combined with the alleged physical assault giving rise to an
inference of sudden passion, is sufficient evidence from
which a jury could find sudden passion. Creighton,
52 S.W.2d at 562; see also Fears, 803 S.W.2d at 608.
Because there was a basis in the evidence supporting a
finding of sudden passion arising from adequate cause, Rice
was entitled to an instruction on voluntary manslaughter. The
trial court erred in refusing to submit Rice's
Instruction D: Second-Degree Murder
also argues the circuit court erred when it refused to submit
to the jury his version of a second-degree murder
instruction, Instruction D. Rice's proposed instruction
mirrored the Missouri Approved Instructions in that it
included language requiring the jury to find Rice had
not acted out of sudden passion arising from
adequate cause to convict him of second-degree murder. The
second-degree murder instruction actually submitted to the
jury omitted this language.
additional sudden passion language requested by Rice
"must be given" "[i]f there is evidence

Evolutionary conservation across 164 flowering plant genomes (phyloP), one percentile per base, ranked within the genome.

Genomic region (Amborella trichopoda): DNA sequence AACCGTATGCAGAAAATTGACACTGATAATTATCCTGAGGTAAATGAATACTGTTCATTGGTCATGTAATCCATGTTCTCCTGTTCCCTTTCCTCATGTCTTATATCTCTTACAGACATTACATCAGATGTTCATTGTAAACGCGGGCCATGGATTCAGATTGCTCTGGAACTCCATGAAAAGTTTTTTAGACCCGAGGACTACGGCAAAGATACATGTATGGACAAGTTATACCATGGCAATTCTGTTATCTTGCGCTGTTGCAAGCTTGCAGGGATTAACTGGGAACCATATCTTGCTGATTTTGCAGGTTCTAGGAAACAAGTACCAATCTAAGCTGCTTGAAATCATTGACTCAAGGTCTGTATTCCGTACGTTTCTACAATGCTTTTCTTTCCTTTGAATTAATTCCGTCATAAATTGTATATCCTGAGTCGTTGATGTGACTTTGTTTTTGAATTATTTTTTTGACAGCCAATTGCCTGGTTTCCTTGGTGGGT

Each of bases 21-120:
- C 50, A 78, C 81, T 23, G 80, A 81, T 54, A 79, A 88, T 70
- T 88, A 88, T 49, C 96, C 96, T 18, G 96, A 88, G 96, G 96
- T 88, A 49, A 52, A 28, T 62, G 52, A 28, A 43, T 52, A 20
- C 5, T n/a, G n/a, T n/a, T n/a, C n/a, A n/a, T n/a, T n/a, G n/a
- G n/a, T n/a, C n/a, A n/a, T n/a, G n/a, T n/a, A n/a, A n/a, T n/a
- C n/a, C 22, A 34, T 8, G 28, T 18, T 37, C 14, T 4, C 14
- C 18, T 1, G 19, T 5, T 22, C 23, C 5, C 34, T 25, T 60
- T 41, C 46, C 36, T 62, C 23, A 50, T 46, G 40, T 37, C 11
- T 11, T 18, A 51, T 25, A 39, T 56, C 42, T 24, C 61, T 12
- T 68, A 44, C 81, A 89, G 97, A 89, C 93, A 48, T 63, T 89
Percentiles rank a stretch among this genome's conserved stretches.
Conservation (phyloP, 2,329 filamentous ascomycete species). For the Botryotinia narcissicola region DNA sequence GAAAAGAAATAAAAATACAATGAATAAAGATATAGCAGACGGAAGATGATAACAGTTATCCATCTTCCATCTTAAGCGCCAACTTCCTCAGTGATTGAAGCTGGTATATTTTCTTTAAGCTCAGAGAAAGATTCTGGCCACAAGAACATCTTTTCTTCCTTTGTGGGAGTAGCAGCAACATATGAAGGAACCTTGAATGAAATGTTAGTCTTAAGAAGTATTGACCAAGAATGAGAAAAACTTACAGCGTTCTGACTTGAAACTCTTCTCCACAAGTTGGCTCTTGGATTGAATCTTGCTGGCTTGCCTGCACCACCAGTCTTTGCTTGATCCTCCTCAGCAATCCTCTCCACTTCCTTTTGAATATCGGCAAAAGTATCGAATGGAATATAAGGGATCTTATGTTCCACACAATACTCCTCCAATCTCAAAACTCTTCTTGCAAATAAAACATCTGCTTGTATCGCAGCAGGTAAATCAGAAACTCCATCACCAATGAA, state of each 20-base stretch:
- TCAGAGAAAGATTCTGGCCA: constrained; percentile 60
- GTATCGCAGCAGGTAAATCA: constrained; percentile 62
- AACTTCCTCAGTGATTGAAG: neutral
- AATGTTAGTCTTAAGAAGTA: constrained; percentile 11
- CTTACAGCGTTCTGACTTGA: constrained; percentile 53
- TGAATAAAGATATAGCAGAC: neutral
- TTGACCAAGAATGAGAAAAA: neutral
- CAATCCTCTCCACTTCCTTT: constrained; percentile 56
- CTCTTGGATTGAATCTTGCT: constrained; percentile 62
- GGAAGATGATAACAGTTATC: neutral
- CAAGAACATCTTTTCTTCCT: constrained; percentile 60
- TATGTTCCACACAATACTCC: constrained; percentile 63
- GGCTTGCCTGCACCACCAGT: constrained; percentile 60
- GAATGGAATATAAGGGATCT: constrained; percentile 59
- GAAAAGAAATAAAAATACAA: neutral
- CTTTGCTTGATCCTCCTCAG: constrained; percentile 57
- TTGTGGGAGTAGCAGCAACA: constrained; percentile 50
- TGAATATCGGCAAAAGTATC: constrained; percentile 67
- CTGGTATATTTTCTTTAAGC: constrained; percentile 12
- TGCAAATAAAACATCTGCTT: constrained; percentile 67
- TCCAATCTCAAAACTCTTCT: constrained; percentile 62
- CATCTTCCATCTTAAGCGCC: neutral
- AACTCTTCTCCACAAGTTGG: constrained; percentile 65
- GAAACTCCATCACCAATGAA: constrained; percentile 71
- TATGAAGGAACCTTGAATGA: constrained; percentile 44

supporting sudden passion from adequate cause." MAI-CR
3d 314.04 Notes on Use 4; see also MAI-CR 3d 314.08
Notes on Use 3 (explaining that when there is evidence of
sudden passion and adequate cause, the "instruction on
voluntary manslaughter will be identical to MAI-CR 3d 314.04
[the second-degree murder instruction] as to the elements of
the offense except that MAI-CR 3d 314.04 will include the
paragraph on negating sudden passion arising from adequate
cause"). Because there was a basis in the evidence
supporting a finding of sudden passion arising from adequate
cause, as set out above, the circuit court was required to
submit Rice's proposed Instruction D.
was prejudiced when the circuit court failed to give
Rice's proposed Instructions D and E. Jackson,
433 S.W.3d at 395 n.4. The judgment as to second-degree
murder for the ...